I bought my train tickets and carefully planned my transportation to the Minneapolis/St. Paul airport. It’s just a short walk from the train station to the bus stop where I catch the #501 to downtown where I catch the light rail which will take me to the airport – all this for a mere $1.50. I am getting excited just thinking about it.

At 1:00 A.M., I decide to call Amtrak to see if the train from the west is on time. I am informed that it is running 4 hours late. This can’t be! My flight leaves at 10:00 A.M. If I leave Detroit Lakes at 6:00 A.M., I’ll never make my flight.

At 1:30 A.M., I frantically Google van shuttle services to and from the airport. There is one that leaves Brainard at 4:00 A.M., arriving in Minneapolis at 6:00 A.M. – I might have time to eat breakfast before my flight! Now I just have to drive to Brainard, which is 1 ½ hours away.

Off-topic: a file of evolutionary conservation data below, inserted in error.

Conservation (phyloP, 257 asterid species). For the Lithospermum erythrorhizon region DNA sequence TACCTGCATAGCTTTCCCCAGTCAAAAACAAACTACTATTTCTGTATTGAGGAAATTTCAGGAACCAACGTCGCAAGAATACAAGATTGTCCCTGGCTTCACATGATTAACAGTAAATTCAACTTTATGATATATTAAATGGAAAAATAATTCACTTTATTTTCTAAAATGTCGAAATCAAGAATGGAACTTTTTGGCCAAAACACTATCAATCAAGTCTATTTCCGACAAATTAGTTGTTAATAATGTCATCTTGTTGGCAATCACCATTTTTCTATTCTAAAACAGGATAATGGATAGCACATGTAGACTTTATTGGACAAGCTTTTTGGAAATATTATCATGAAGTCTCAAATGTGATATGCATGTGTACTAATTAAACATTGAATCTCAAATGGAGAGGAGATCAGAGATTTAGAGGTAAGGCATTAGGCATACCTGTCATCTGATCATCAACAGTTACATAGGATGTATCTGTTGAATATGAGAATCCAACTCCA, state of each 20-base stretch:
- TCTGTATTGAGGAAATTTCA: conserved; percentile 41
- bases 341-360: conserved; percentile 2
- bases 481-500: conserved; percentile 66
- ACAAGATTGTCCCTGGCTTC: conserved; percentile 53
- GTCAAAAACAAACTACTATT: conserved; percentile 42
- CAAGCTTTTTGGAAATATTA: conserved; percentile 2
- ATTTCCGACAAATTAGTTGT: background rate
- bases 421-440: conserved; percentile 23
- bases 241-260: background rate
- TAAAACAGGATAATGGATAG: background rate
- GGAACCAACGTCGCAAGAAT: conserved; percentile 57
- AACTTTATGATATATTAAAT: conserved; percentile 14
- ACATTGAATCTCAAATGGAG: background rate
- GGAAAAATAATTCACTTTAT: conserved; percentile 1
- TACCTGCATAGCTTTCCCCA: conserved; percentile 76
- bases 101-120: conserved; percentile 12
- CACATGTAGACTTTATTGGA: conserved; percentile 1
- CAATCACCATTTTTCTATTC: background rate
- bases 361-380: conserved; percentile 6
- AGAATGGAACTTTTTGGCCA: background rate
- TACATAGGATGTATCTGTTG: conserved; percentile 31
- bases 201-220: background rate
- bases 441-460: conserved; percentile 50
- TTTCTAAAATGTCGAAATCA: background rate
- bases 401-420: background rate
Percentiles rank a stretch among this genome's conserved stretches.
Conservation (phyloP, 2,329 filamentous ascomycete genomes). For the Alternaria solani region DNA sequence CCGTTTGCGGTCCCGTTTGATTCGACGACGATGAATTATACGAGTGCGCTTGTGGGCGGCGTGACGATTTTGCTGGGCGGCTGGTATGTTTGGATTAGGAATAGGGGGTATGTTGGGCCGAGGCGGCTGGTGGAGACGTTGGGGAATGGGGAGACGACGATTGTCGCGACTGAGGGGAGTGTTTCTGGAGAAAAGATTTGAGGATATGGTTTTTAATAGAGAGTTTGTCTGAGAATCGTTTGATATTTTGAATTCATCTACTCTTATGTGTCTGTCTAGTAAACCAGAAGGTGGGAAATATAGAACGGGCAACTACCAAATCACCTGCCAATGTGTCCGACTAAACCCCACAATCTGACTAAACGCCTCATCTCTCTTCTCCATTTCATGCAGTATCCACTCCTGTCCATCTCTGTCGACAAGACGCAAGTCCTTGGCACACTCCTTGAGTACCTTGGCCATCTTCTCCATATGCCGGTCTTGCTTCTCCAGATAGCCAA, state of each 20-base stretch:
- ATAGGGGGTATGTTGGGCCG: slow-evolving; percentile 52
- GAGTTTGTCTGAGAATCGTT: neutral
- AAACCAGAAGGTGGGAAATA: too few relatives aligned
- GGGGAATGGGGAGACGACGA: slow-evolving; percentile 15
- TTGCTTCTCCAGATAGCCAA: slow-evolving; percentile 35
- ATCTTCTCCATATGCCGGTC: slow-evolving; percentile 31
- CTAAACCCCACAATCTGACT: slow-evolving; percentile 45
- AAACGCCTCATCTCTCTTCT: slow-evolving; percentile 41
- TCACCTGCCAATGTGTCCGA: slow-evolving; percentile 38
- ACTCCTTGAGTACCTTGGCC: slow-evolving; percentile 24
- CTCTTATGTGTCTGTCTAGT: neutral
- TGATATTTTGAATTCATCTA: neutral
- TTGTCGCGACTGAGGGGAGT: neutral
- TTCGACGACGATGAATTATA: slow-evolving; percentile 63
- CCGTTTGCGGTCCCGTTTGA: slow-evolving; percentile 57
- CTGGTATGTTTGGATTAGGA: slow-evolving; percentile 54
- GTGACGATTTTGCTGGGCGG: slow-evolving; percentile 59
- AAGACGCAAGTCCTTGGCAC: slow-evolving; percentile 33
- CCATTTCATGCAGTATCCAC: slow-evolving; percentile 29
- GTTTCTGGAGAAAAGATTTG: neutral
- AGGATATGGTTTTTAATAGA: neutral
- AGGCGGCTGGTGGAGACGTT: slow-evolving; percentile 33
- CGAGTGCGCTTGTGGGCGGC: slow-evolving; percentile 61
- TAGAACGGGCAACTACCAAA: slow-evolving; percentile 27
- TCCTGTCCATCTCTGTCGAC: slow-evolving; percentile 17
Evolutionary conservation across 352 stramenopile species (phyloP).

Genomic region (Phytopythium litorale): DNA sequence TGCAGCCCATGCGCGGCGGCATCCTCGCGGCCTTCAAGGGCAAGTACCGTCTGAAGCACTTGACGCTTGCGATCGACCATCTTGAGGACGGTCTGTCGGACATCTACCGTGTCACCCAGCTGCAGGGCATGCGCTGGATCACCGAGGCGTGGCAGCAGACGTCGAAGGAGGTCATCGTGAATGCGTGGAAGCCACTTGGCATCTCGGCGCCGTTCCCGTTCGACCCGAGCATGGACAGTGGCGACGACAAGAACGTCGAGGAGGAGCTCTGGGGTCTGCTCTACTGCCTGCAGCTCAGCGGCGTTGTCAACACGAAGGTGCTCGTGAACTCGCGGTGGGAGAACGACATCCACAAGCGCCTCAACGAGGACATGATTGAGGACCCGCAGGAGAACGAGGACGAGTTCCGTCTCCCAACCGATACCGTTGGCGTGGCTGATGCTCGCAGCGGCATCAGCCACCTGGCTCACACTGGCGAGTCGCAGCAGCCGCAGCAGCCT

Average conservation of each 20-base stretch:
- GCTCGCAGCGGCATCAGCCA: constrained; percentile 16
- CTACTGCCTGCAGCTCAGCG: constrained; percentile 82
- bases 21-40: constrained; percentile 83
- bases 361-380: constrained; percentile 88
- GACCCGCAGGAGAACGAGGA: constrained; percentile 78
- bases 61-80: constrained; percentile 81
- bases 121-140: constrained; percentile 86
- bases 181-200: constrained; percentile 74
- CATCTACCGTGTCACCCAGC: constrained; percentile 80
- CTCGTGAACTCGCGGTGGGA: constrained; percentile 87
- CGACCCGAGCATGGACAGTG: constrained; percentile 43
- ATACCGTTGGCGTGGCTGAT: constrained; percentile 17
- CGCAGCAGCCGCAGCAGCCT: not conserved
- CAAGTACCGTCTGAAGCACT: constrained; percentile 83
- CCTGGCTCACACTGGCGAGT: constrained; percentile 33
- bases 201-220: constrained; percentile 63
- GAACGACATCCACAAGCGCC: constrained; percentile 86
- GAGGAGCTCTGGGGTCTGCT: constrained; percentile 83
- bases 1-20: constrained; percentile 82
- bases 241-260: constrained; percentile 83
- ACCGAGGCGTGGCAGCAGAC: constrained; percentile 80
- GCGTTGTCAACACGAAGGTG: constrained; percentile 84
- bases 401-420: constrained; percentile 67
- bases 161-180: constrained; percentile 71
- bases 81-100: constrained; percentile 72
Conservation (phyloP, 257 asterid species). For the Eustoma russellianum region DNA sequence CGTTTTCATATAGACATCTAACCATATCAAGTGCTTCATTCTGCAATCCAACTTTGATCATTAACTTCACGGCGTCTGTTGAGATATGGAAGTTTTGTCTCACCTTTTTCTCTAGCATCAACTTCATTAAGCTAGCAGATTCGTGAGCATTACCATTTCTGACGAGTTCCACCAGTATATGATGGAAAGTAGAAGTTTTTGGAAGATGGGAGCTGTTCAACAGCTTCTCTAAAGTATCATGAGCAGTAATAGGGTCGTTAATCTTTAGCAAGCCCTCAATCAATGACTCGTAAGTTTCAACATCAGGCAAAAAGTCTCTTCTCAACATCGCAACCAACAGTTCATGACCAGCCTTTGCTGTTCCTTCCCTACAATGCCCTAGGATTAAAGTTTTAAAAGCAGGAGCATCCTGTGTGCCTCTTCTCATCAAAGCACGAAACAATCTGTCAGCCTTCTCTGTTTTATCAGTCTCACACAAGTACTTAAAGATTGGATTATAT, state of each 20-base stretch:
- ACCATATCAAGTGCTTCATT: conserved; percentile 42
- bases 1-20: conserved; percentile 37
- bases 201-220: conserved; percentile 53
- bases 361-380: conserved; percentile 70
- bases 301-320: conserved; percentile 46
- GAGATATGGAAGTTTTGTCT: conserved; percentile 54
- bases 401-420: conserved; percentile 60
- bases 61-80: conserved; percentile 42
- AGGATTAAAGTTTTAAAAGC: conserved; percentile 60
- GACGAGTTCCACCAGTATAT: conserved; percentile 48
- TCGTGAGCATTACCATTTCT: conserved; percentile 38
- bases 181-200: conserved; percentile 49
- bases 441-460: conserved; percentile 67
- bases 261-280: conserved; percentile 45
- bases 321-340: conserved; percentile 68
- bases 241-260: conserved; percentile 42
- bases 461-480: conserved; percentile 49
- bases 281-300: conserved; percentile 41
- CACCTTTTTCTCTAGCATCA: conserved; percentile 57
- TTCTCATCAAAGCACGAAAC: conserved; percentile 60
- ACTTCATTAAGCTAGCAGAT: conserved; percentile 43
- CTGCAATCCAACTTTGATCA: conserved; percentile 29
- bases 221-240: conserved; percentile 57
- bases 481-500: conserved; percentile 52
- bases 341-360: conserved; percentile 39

At 2:00 A.M., I throw my luggage in my little car and head off into the night. I am so afraid of hitting a deer that I motor, white knuckled and with the headlights on high beam, down the highway. Now, deer are cute when you see them grazing off in the woods, but I sure don’t want to see their eyes staring at me in the middle of the blacktop.

At 3:30 A.M., I find the pick up point and wait for the van.

At 4:00 A.M., I’m on the van heading for the Minneapolis/St Paul airport.

At 6:30 A.M., I’m grazing on a breakfast burrito at one of the airport bars – I deserve it.

My flight arrives in Phoenix at noon – just in time for lunch.

The conference was uneventful, I wasn’t honored at all, I drank a few beers, and it rained – so it wasn’t so hot as it was muggy.

Read this story in reverse and you’ll experience my journey back to Detroit Lakes a day later. I’ve made up my mind not to go to the conference in Phoenix, in August, from Minnesota, next year. A no brainer!